DAILY DIGEST: San Francisco Estuary health report offers mixed review; Huffman files bill to protect, bolster salmon rivers; California tribe regains island it calls center of universe; Can you pass the climate change solutions quiz?; The week in water podcast; and more …

In California water news today, San Francisco Estuary health report offers mixed review; Huffman files bill to protect, bolster salmon rivers; California tribe regains island it calls center of universe; The lost river: Mexicans fight for mighty waterway taken by the US; Money from socially responsible investors flows into US water stocks; Quiz: The most effective ways to curb climate change might surprise you; The Week in Water Podcast; and more …

In the news today …

San Francisco Estuary health report offers mixed review:  “The health of North America’s largest estuary, the San Francisco Estuary, is showing some signs of improvement, but much of the historic damage caused to the massive watershed has either not improved or worsened, according to a new report.  The 2019 “State of the Estuary” update, released Monday by the San Francisco Estuary Partnership, shows residents are continuing to conserve water. Meanwhile, there have been increasing efforts to restore the lost tidal wetlands that both provide habitat for wildlife and some protections from shoreline communities. ... ”  Read more from the Marin Independent Journal here: San Francisco Estuary health report offers mixed review

Huffman files bill to protect, bolster salmon rivers:  “A California congressman on Thursday, 17 October filed a bill in Congress that he claims would restore and protect the country’s salmon rivers and watersheds.  By drafting H.R. 4723, dubbed the Salmon Focused Investments in Sustainable Habitats (Salmon FISH) Act, U.S. Representative Jared Huffman in a statement said he wants to make the rivers that support salmon populations more resilient. The Democrat’s bill would call on NOAA Fisheries and the U.S. Fish and Wildlife Service to designate core abundance areas as “Salmon Conservation Areas” and the purest ones as “Salmon Strongholds.” … ”  Read more from Seafood Source here: Huffman files bill to protect, bolster salmon rivers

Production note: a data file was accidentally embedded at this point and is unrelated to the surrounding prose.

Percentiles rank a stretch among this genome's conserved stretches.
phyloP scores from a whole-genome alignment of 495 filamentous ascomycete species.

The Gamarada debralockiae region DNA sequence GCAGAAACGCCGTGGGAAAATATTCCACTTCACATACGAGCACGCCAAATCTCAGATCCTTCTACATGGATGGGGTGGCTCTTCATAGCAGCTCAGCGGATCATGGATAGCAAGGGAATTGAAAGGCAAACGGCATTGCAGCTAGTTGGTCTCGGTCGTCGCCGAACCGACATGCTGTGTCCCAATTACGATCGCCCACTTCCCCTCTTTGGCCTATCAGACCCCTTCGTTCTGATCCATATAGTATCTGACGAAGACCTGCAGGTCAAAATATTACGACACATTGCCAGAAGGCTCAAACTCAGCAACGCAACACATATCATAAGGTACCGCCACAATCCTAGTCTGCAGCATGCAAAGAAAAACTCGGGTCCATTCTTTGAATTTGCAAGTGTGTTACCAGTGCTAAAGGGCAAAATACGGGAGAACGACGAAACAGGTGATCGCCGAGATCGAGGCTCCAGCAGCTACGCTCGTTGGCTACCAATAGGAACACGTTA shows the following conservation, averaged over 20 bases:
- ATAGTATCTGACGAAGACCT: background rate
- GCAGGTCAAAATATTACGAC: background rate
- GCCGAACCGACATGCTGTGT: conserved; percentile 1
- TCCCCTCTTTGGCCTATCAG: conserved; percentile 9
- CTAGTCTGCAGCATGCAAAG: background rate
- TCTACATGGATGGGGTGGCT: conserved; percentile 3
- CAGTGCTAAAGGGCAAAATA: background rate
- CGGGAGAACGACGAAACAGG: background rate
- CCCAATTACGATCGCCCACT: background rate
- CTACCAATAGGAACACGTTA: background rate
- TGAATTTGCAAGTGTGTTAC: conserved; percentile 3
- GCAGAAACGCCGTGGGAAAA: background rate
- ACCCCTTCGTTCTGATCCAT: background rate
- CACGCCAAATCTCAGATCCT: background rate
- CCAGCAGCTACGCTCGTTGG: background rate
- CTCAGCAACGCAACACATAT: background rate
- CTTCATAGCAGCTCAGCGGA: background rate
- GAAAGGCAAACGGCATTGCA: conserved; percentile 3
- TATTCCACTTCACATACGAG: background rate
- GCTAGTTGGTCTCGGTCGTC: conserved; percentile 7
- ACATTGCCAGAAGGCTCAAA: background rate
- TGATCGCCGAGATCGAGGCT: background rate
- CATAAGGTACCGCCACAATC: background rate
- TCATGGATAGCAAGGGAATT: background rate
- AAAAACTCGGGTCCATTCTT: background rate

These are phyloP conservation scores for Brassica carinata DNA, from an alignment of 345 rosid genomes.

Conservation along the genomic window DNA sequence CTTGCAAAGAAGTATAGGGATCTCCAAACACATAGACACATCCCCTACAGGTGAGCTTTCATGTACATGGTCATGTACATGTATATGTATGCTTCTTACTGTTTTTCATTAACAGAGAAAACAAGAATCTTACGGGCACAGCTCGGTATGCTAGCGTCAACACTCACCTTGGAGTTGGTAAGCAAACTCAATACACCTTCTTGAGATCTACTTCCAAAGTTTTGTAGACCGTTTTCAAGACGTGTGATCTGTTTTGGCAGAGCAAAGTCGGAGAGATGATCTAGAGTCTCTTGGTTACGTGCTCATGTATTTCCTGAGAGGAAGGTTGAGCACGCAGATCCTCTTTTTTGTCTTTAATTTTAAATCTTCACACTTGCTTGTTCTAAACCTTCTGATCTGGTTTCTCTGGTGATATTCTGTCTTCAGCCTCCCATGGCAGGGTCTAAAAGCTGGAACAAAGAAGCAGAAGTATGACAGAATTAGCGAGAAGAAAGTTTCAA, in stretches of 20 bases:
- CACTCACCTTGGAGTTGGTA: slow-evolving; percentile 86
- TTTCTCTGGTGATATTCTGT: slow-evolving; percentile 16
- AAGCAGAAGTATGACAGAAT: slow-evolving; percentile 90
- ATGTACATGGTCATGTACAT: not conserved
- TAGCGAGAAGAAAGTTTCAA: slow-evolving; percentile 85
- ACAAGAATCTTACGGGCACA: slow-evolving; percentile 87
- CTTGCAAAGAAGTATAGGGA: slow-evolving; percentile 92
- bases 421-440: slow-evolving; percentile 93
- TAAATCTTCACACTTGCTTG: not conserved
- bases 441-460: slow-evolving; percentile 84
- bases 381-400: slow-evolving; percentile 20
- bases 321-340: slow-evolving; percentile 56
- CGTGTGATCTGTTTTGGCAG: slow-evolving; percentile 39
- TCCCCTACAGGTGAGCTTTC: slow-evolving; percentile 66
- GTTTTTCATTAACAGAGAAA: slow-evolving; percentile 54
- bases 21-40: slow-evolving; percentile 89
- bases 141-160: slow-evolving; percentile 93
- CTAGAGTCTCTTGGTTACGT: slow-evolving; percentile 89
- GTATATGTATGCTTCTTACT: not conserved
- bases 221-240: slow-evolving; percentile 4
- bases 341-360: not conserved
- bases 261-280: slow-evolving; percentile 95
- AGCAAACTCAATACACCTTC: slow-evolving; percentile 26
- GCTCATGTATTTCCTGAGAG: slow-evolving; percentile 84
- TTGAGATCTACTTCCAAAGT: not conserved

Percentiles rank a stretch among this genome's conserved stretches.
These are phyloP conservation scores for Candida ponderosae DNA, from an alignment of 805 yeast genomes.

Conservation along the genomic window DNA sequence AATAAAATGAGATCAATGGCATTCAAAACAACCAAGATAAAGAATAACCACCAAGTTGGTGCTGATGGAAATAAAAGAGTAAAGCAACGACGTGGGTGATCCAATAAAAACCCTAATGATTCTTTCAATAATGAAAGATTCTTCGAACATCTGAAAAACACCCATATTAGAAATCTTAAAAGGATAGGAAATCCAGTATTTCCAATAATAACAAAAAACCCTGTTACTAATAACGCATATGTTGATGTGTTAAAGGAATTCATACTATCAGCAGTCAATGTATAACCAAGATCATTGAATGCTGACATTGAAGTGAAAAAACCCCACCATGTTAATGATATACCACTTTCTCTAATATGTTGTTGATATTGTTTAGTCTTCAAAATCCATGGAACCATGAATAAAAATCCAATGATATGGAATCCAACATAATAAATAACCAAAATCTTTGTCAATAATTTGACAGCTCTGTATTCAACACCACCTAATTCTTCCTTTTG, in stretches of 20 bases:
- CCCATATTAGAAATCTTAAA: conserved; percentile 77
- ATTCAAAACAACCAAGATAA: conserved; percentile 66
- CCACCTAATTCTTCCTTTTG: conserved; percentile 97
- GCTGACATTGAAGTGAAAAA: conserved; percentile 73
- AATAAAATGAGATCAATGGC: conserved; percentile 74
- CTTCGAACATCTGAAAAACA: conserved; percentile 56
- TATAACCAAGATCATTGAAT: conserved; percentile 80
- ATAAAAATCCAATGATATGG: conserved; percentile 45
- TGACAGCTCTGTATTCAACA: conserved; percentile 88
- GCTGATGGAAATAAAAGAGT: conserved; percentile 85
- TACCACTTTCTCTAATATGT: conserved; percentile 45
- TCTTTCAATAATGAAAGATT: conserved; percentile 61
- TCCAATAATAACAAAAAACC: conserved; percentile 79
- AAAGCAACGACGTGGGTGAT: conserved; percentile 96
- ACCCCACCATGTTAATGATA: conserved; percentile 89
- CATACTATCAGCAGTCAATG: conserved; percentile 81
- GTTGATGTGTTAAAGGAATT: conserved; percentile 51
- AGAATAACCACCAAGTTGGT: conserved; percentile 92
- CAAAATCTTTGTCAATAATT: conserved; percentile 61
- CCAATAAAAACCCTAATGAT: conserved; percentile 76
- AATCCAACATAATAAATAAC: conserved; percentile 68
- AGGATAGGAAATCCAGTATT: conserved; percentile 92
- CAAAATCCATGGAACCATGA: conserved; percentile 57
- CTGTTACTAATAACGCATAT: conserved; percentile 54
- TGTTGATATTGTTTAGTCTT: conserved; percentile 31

California’s crashing kelp forest:  “First the sea stars wasted to nothing. Then the purple urchins took over, eating and eating until the bull kelp forests were gone. The red abalone starved. Their fishery closed. Red sea urchins starved. Their fishery collapsed. And the ocean kept warming.  It sounds like an ecological horror movie, but this scenario actually happened between 2013 and 2017. Its lasting impacts continue to affect northern California’s coast today, with another marine heat wave forecast for this winter. … ”  Read more from Phys Org here: California’s crashing kelp forest

California tribe regains island it calls center of universe:  “Indian Island off the coast of Northern California was the site of a massacre, a place that was contaminated by a shipyard and flush with invasive species.  It’s also the spiritual and physical center of the universe for the small Wiyot Tribe, and it will belong to them almost entirely Monday after a city deeds all the land it owns on the island to the tribe. “It’s a really good example of resilience because Wiyot people never gave up the dream,” tribal administrator Michelle Vassel said. “It’s a really good story about healing and about coming together of community.” ... ”  Read more from SF Gate here: California tribe regains island it calls center of universe

The Bigger They Are, the Harder They Fall:  “Every year, millions of people flock to see the giant trees in California’s Sequoia and Kings Canyon National Parks and Redwood National and State Parks.  “It’s just emblematic of what people value. People value big, old trees,” said Nate McDowell, an Earth scientist at the Pacific Northwest National Laboratory in Richland, Wash.  Unfortunately, climate change puts these large trees at increased risk. “In the future, we might see droughts become more severe and more frequent,” said Xi Yang, an environmental scientist at the University of Virginia in Charlottesville. … ”  Read more from EOS here: The Bigger They Are, the Harder They Fall

The lost river: Mexicans fight for mighty waterway taken by the US:  ” … The Colorado originates in the Rocky mountains and traverses seven US states, watering cities and farmland, before reaching Mexico, where it is supposed to flow onwards to the Sea of Cortez.  Instead, the river is dammed at the US-Mexico border, and on the other side the river channel is empty. Locals are now battling to bring it back to life. … ”  Read more from The Guardian here: The lost river: Mexicans fight for mighty waterway taken by the US

Money from socially responsible investors flows into US water stocks:  “Share prices for U.S. water utilities are on the rise as investors inject more money into socially responsible companies.  While most utility shares are outperforming the markets, water utility stocks are being boosted by fears of water shortages and the rapid increase in assets of sustainable funds known as ESG. … ”  Read more from CNBC here: Money from socially responsible investors flows into US water stocks